NRO Corner Blog
May 25, 2010
by Tevi Troy
AP medical writer Maria Cheng has the best story on Andrew Wakefield's expulsion from the ranks of British doctors for his flawed study purporting to link the measles, mumps, and rubella (MMR) vaccine with autism. Cheng goes beyond the action against Wakefield and talks about the implications of his claims. She correctly notes that as a result of Wakefield's study, "legions of parents abandoned the vaccine, leading to a resurgence of measles in Western countries where it had been mostly stamped out."
Alas, parents took these steps without realizing that Wakefield's study was flawed and his conclusion wrong. As the Wall Street Journal's Jeannie Whalen put it, Wakefield's "central claim — that there could be a link between autism and the measles-mumps-rubella (MMR) vaccine — has largely been discredited." Nevertheless, the sense that there is something wrong with vaccine persists. Even today, as Cheng put it, "There are outbreaks across Europe every year and sporadic outbreaks in the U.S."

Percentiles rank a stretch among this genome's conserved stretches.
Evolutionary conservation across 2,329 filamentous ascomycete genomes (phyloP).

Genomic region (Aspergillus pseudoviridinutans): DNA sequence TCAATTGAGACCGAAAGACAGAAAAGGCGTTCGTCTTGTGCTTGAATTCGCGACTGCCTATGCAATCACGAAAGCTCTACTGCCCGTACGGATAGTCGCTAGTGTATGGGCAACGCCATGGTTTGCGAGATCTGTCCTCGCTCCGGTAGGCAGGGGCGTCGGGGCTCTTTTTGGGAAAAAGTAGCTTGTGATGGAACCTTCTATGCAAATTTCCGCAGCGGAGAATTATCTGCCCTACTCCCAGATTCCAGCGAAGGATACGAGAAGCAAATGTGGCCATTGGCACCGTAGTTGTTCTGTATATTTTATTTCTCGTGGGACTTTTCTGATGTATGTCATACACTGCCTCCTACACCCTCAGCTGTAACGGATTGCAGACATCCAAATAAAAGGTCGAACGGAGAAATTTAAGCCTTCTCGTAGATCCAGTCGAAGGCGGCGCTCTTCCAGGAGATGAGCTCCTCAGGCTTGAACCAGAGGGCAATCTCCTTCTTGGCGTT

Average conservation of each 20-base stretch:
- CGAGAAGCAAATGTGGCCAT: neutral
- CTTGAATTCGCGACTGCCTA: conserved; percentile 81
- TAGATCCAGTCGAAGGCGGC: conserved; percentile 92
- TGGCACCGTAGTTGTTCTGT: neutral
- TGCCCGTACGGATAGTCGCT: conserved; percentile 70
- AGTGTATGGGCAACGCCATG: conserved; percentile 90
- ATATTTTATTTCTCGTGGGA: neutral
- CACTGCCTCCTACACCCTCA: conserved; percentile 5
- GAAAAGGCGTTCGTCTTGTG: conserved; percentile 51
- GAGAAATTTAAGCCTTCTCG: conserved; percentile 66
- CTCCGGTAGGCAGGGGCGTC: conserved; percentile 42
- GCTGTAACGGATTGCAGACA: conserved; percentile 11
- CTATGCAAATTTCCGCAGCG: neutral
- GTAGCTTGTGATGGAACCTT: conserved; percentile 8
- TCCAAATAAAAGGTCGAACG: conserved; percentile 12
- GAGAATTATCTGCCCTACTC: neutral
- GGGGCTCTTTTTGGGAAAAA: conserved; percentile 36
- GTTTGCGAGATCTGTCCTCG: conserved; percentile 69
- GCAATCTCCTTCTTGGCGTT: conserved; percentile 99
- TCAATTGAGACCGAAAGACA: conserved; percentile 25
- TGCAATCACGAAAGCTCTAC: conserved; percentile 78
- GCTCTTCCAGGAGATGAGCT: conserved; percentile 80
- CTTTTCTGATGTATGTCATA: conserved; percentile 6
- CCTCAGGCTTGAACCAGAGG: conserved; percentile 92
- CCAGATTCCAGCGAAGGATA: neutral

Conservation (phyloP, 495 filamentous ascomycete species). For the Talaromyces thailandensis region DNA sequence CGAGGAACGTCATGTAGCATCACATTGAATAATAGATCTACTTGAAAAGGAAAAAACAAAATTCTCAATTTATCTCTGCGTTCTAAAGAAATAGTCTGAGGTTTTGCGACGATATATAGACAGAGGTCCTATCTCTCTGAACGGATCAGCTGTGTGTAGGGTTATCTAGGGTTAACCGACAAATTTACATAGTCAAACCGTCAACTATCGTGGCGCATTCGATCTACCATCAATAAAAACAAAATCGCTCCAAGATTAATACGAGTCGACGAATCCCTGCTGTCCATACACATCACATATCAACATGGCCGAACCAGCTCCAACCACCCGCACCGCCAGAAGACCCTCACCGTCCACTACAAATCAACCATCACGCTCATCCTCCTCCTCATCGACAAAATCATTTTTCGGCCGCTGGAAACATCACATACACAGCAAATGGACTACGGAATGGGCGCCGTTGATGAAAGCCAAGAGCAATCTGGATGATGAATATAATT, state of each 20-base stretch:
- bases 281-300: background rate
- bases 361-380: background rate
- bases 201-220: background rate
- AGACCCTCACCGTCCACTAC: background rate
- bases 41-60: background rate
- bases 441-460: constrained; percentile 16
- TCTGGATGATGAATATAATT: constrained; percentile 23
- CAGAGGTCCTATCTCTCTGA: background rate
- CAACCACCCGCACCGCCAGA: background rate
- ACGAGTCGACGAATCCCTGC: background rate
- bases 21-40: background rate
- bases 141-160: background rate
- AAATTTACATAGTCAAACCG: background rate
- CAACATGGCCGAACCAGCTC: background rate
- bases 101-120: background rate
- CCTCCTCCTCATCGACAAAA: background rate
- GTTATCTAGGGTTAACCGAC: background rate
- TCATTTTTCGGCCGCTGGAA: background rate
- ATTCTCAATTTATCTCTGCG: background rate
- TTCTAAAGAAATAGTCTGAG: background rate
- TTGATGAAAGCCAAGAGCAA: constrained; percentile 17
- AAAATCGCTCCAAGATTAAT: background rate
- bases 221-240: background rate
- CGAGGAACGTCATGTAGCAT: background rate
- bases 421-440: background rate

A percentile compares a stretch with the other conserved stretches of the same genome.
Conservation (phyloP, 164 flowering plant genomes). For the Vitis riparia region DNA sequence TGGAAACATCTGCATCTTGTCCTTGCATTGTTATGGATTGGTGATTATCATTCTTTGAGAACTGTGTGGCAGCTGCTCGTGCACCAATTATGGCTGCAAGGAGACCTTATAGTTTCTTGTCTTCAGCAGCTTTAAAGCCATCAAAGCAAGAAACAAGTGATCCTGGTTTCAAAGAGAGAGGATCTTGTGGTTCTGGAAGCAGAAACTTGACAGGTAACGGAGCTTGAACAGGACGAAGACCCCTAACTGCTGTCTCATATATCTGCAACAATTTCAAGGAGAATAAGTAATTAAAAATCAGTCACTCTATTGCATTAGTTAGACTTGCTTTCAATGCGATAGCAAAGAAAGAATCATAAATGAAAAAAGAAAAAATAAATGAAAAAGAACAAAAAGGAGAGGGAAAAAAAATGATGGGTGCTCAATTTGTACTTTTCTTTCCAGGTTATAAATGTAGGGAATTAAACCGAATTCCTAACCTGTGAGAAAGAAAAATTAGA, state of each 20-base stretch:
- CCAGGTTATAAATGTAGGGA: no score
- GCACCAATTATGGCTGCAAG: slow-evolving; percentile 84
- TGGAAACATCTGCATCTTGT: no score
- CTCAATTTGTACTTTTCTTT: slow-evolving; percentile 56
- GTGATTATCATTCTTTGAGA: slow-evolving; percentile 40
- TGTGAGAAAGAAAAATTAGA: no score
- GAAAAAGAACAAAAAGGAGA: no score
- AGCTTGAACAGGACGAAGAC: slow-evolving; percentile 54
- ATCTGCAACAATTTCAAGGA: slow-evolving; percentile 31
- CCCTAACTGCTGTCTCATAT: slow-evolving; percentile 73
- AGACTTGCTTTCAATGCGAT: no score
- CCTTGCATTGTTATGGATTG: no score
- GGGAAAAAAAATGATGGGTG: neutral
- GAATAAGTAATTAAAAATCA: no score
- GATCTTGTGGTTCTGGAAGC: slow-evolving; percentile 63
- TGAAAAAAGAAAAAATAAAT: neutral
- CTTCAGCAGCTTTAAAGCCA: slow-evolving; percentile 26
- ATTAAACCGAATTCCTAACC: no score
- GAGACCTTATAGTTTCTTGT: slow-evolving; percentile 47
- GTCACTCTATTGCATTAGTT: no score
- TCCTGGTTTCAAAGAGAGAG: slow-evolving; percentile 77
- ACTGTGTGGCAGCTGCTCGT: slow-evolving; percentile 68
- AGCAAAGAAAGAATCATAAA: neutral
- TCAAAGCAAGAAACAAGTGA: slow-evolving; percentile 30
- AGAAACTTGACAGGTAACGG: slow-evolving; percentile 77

Wakefield is not alone in culpability for this fiasco. The celebrities who lent their names to his cause have given it more attention than it deserved. In addition, as Rob Breakenridge noted today in the Calgary Herald, "The blame lies not only with those who have spread unjustified fears over the MMR vaccine, but also to those in the media who devoted far more coverage to Wakefield's shoddy paper than to the numerous peer-reviewed studies which found no link."
One other aspect of this issue that I have mentioned before is that the vaccines-cause-autism canard created more than just a public-health risk. It also expanded the U.S.'s vulnerability in our efforts to fight bioterror. Vaccines are a key component of our arsenal against a host of agents that our enemies could potentially weaponize, such as anthrax and smallpox. Effective vaccines and a populace willing to take those vaccines are essential to our ability to combat these threats.
Dr. Wakefield has a lot to answer for. The expulsion is a good step in the right direction, but it does not undo all of the damage that he did.
Tevi Troy is a Visiting Fellow at Hudson Institute and served as the Deputy Secretary of the U.S. Department of Health and Human Services from 2007 until 2009.
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